Fixing Apple Calendar sync problems on MacOs, a tale of caching gone wrong

Ever seen an error message like this before?

Apple Calendar for MacOs sync error
Apple Calendar for MacOs sync error

If so, could you figure out, as a regular user, what was wrong?

Well, I have run into the problem. In fact many times in the past, I usually ignored it, would close Calendar app and not rely on it. But recently, I thought I’d look into it. I found out why and how to fix it. My first place of call was Google Search, leading to StackOverflow, some Apple articles, all quite frankly misleading, but they put me on the path to a solution.

Such error would turn off every user who isn’t technical, and the fix is likewise a turn-off. Here is how to fix this problem. I assume that the readers might not all be experienced Mac users or very technical, hence I include more detailed steps.

1.- Quit Calendar, to prevent it from crashing. Simply close the app, sometimes it gets stubborn and you have to force-quit it.

2.- Stop Calendar Agent service, it runs in the background. Here is how.

  • Start the Activity Monitor app. I always use ⌘ + Space to find and start programs. Press ⌘ + Space, type Activity Monitor then ENTER.
  • Search for: CalendarAgent, just start typing the word. when it’s highlighted, click on the Force Quit button as indicated. See the illustration. activity monitor

3.- Now it’s time to open Terminal.

Press ⌘ + Space, type Terminal then ENTER, to start the app. Be cautious in this step, don’t accidentally delete anything. If in doubt, simply move files to your Desktop for example. First, let’s see what files are there by listing them

$ ls -lpatrh ~/Library/Calendars/

You’ll see something like this:

list-of-cached-calendar-files

This is macOS caching calendar events, locally on my MacbookPro. Some of these folders contain files that are no longer valid. Apparently, Calendar app wasn’t able to figure it out and is throwing its hands in confusion. With some patience I could go through these folders, find out exactly which ones aren’t good and remove them. But, no, I don’t have time for that. I just get rid of them all and let Calendar re-sync with the servers. In my example, I move the files to Downloads, which can be emptied if everything goes well.

$ mv ~/Library/Calendars/* ~/Downloads/

Now that the cached files are gone, it’s time to start Calendar app again.

4.- Optionally, toggle Calendar OFF then back ON

Since I am unsure how many other places caching may be occurring, I apply my usual macOs toggle technique. This means that I turn OFF and then ON again, the Calendar feature of my Internet Accounts. To be sure, press ⌘ + Space, type Internet Accounts then ENTER. toggle calendar

5.- Open Calendar app again

When Calendar starts up now, it should find that it needs to download everything from the servers, it would do so, and the error should be gone for good. Phew! What a hassle that was!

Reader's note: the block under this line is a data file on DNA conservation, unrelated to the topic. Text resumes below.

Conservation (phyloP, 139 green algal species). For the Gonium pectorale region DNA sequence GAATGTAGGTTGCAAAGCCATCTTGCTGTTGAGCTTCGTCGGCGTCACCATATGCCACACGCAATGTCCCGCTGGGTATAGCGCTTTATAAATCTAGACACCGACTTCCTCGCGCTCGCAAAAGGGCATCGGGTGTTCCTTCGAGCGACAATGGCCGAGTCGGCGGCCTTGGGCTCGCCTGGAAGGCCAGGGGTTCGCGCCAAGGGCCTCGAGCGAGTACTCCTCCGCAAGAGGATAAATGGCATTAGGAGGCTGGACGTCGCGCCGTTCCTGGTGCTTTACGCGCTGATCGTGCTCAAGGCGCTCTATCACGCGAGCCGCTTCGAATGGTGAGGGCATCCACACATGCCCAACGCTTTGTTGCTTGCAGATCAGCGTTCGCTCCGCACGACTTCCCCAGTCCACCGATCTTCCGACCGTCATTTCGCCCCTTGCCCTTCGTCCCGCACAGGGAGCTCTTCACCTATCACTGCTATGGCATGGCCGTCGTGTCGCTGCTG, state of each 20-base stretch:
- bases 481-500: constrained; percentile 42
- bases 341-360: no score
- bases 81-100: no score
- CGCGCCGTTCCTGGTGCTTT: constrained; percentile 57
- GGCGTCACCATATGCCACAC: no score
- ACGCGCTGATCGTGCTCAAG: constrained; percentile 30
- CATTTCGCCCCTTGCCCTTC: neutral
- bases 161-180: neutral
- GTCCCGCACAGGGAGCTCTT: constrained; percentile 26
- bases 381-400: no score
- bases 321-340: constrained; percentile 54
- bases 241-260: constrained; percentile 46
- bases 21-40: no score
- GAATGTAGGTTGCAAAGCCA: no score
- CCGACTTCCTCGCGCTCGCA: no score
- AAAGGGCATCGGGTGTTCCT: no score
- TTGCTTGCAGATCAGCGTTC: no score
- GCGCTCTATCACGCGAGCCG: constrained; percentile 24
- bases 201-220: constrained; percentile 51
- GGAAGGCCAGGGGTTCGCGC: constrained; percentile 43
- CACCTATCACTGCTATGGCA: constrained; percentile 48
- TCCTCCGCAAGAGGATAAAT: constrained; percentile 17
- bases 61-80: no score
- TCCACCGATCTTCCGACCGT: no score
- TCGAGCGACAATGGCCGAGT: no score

This shouldn’t happen, yet it does. This is not user friendly in many ways. For a start, the problem seemingly appeared out of nowhere, in the sense that I am not aware of any user action I specifically took that should result in such outcome. This means that 99% of regular users would find this baffling at best. Second, the error message means nothing because, again, I never entered such a URL anywhere while setting up my Mac. I can see what it is suggesting. It was all auto-magic while configuring my email accounts, so I shouldn’t be asked to fix a URL that I never actually typed.

What was the problem then?

In short, it was a caching problem. The clue can be seen in the suggested buttons. Here it is:

revert to server

This is telling me that a local copy, hence a cache, is not aligned with the server somehow. Looking at the URL, I can’t see anything wrong and all my other devices, iPhone and iPad (Android or others, if that’s what you have), are functioning properly. In earlier attempts, I did what it suggested, the dialog would pop up again and again. I also tried the ignore option on occasions, to the same effect, the dialog keeps popping up. As a user this is very confusing, because you don’t know how many times it would and why it keeps nagging about it – my hunch at this point, is that the dialog would occur for each problematic folder found in the Calendars cache place. Worse, after a reboot and sometimes a re-logon, the same ugly dialog pops up again, repeatedly. This is infuriating, as a user, it seems I can’t get this issue behind. If this happens to you, hopefully with the steps above you have resolved it.

I’ve had Calendar working properly many times and over very long stretches without any troubles. So I knew Calendar app can be reliable, I just don’t know what tripped it up and what else I might be missing should I continue ignoring the error. That is what motivated me to look into it eventually.

Summary

One might ask, how would Apple ever allow such a seemingly trivial problem to occur? Why not prevent it by design? I can see a large number of reasoning behind it, why it might not be so easy to solve this kind of problem in a durable way. For example, when a local copy of a calendar event isn’t aligned with the server, it may be because changes on one device didn’t make it to the server or other devices yet. With many devices on the go, determining which one has the fully complete overview might not be a trivial task. People would be furious if they should lose data due to some clever sync algorithms. I could dive into this subject at length, but that wouldn’t fit in this post.

Caching is very handy when it works. Apple uses it profusely, everywhere and in many ways. But when it breaks, lots of time can be lost trying to diagnose and fix it. I don’t have any stats, but caching could be the cause of a proportionally large number of headaches that we routinely face with our computing devices. In this instance, especially for Apple products, it’s really hard to find out what may be going on.